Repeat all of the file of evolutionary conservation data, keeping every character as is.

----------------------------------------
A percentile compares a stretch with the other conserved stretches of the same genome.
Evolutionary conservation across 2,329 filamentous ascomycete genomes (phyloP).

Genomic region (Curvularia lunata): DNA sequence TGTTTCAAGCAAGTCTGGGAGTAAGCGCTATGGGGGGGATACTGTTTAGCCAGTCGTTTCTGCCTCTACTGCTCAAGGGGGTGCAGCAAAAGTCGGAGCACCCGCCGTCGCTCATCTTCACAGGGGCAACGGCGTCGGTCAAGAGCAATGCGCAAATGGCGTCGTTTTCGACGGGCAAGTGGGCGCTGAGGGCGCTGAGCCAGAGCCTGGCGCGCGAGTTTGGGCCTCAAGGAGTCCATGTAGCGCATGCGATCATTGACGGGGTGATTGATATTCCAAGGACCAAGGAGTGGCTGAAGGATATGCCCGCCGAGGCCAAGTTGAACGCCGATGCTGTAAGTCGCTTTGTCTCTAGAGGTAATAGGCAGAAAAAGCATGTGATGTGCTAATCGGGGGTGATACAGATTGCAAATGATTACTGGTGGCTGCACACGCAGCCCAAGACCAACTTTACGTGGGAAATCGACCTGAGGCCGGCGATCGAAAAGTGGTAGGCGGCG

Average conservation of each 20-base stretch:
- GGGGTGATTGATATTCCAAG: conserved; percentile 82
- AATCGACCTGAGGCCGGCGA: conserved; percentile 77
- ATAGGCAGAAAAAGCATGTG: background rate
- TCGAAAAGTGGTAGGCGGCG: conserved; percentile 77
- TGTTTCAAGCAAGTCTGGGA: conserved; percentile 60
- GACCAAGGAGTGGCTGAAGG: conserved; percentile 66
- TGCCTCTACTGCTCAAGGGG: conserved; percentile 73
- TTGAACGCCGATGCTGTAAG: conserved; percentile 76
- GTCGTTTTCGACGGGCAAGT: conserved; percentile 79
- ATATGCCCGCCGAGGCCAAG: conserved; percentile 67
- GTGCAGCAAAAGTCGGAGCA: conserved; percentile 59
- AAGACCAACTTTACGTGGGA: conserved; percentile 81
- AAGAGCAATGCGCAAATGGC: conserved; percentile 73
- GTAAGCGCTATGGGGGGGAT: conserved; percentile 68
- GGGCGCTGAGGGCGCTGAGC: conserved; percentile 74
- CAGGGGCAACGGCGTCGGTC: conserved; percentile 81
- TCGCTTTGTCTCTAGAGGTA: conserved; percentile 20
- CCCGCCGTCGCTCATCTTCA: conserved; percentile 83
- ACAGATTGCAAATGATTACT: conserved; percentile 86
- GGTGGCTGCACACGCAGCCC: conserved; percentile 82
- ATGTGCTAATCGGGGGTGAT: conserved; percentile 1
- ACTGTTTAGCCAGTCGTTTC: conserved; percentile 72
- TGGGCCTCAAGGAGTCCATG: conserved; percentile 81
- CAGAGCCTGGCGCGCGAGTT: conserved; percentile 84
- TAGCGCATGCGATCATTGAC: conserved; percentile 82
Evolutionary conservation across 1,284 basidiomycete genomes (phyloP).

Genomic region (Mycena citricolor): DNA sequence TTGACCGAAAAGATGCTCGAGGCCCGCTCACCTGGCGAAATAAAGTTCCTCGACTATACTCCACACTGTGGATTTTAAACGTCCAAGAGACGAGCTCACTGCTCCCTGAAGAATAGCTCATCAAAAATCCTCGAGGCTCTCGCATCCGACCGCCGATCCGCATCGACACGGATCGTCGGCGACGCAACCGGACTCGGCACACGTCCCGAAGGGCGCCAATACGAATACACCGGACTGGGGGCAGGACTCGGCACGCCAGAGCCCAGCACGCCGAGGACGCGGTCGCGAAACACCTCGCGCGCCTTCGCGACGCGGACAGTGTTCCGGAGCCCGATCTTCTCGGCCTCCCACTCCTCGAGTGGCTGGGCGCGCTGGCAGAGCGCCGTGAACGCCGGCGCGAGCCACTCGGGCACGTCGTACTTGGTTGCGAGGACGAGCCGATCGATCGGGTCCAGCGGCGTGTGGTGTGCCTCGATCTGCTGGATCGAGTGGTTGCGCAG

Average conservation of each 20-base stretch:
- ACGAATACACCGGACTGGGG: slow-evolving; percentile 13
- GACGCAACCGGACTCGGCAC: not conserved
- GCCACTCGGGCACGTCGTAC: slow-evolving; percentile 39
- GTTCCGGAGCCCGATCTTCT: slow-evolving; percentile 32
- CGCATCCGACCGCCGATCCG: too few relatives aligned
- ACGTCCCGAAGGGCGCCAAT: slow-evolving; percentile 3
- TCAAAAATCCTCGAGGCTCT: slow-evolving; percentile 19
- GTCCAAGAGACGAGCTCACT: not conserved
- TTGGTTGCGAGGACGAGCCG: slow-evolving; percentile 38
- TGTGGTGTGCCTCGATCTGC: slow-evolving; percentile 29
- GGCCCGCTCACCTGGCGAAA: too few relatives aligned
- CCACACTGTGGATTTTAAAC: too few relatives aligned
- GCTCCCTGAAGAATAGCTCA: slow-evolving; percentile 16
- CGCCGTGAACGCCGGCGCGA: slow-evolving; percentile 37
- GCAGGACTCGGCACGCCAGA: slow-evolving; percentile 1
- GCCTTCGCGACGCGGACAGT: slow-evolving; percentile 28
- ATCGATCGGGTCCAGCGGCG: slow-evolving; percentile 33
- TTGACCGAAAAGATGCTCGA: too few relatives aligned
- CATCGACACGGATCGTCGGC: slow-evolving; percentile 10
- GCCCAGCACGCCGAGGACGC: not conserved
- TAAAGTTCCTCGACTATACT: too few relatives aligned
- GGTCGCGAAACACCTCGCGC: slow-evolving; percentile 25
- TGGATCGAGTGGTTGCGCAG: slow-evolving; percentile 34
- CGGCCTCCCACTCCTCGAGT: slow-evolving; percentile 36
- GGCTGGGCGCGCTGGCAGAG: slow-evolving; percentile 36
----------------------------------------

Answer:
A percentile compares a stretch with the other conserved stretches of the same genome.
Evolutionary conservation across 2,329 filamentous ascomycete genomes (phyloP).

Genomic region (Curvularia lunata): DNA sequence TGTTTCAAGCAAGTCTGGGAGTAAGCGCTATGGGGGGGATACTGTTTAGCCAGTCGTTTCTGCCTCTACTGCTCAAGGGGGTGCAGCAAAAGTCGGAGCACCCGCCGTCGCTCATCTTCACAGGGGCAACGGCGTCGGTCAAGAGCAATGCGCAAATGGCGTCGTTTTCGACGGGCAAGTGGGCGCTGAGGGCGCTGAGCCAGAGCCTGGCGCGCGAGTTTGGGCCTCAAGGAGTCCATGTAGCGCATGCGATCATTGACGGGGTGATTGATATTCCAAGGACCAAGGAGTGGCTGAAGGATATGCCCGCCGAGGCCAAGTTGAACGCCGATGCTGTAAGTCGCTTTGTCTCTAGAGGTAATAGGCAGAAAAAGCATGTGATGTGCTAATCGGGGGTGATACAGATTGCAAATGATTACTGGTGGCTGCACACGCAGCCCAAGACCAACTTTACGTGGGAAATCGACCTGAGGCCGGCGATCGAAAAGTGGTAGGCGGCG

Average conservation of each 20-base stretch:
- GGGGTGATTGATATTCCAAG: conserved; percentile 82
- AATCGACCTGAGGCCGGCGA: conserved; percentile 77
- ATAGGCAGAAAAAGCATGTG: background rate
- TCGAAAAGTGGTAGGCGGCG: conserved; percentile 77
- TGTTTCAAGCAAGTCTGGGA: conserved; percentile 60
- GACCAAGGAGTGGCTGAAGG: conserved; percentile 66
- TGCCTCTACTGCTCAAGGGG: conserved; percentile 73
- TTGAACGCCGATGCTGTAAG: conserved; percentile 76
- GTCGTTTTCGACGGGCAAGT: conserved; percentile 79
- ATATGCCCGCCGAGGCCAAG: conserved; percentile 67
- GTGCAGCAAAAGTCGGAGCA: conserved; percentile 59
- AAGACCAACTTTACGTGGGA: conserved; percentile 81
- AAGAGCAATGCGCAAATGGC: conserved; percentile 73
- GTAAGCGCTATGGGGGGGAT: conserved; percentile 68
- GGGCGCTGAGGGCGCTGAGC: conserved; percentile 74
- CAGGGGCAACGGCGTCGGTC: conserved; percentile 81
- TCGCTTTGTCTCTAGAGGTA: conserved; percentile 20
- CCCGCCGTCGCTCATCTTCA: conserved; percentile 83
- ACAGATTGCAAATGATTACT: conserved; percentile 86
- GGTGGCTGCACACGCAGCCC: conserved; percentile 82
- ATGTGCTAATCGGGGGTGAT: conserved; percentile 1
- ACTGTTTAGCCAGTCGTTTC: conserved; percentile 72
- TGGGCCTCAAGGAGTCCATG: conserved; percentile 81
- CAGAGCCTGGCGCGCGAGTT: conserved; percentile 84
- TAGCGCATGCGATCATTGAC: conserved; percentile 82
Evolutionary conservation across 1,284 basidiomycete genomes (phyloP).

Genomic region (Mycena citricolor): DNA sequence TTGACCGAAAAGATGCTCGAGGCCCGCTCACCTGGCGAAATAAAGTTCCTCGACTATACTCCACACTGTGGATTTTAAACGTCCAAGAGACGAGCTCACTGCTCCCTGAAGAATAGCTCATCAAAAATCCTCGAGGCTCTCGCATCCGACCGCCGATCCGCATCGACACGGATCGTCGGCGACGCAACCGGACTCGGCACACGTCCCGAAGGGCGCCAATACGAATACACCGGACTGGGGGCAGGACTCGGCACGCCAGAGCCCAGCACGCCGAGGACGCGGTCGCGAAACACCTCGCGCGCCTTCGCGACGCGGACAGTGTTCCGGAGCCCGATCTTCTCGGCCTCCCACTCCTCGAGTGGCTGGGCGCGCTGGCAGAGCGCCGTGAACGCCGGCGCGAGCCACTCGGGCACGTCGTACTTGGTTGCGAGGACGAGCCGATCGATCGGGTCCAGCGGCGTGTGGTGTGCCTCGATCTGCTGGATCGAGTGGTTGCGCAG

Average conservation of each 20-base stretch:
- ACGAATACACCGGACTGGGG: slow-evolving; percentile 13
- GACGCAACCGGACTCGGCAC: not conserved
- GCCACTCGGGCACGTCGTAC: slow-evolving; percentile 39
- GTTCCGGAGCCCGATCTTCT: slow-evolving; percentile 32
- CGCATCCGACCGCCGATCCG: too few relatives aligned
- ACGTCCCGAAGGGCGCCAAT: slow-evolving; percentile 3
- TCAAAAATCCTCGAGGCTCT: slow-evolving; percentile 19
- GTCCAAGAGACGAGCTCACT: not conserved
- TTGGTTGCGAGGACGAGCCG: slow-evolving; percentile 38
- TGTGGTGTGCCTCGATCTGC: slow-evolving; percentile 29
- GGCCCGCTCACCTGGCGAAA: too few relatives aligned
- CCACACTGTGGATTTTAAAC: too few relatives aligned
- GCTCCCTGAAGAATAGCTCA: slow-evolving; percentile 16
- CGCCGTGAACGCCGGCGCGA: slow-evolving; percentile 37
- GCAGGACTCGGCACGCCAGA: slow-evolving; percentile 1
- GCCTTCGCGACGCGGACAGT: slow-evolving; percentile 28
- ATCGATCGGGTCCAGCGGCG: slow-evolving; percentile 33
- TTGACCGAAAAGATGCTCGA: too few relatives aligned
- CATCGACACGGATCGTCGGC: slow-evolving; percentile 10
- GCCCAGCACGCCGAGGACGC: not conserved
- TAAAGTTCCTCGACTATACT: too few relatives aligned
- GGTCGCGAAACACCTCGCGC: slow-evolving; percentile 25
- TGGATCGAGTGGTTGCGCAG: slow-evolving; percentile 34
- CGGCCTCCCACTCCTCGAGT: slow-evolving; percentile 36
- GGCTGGGCGCGCTGGCAGAG: slow-evolving; percentile 36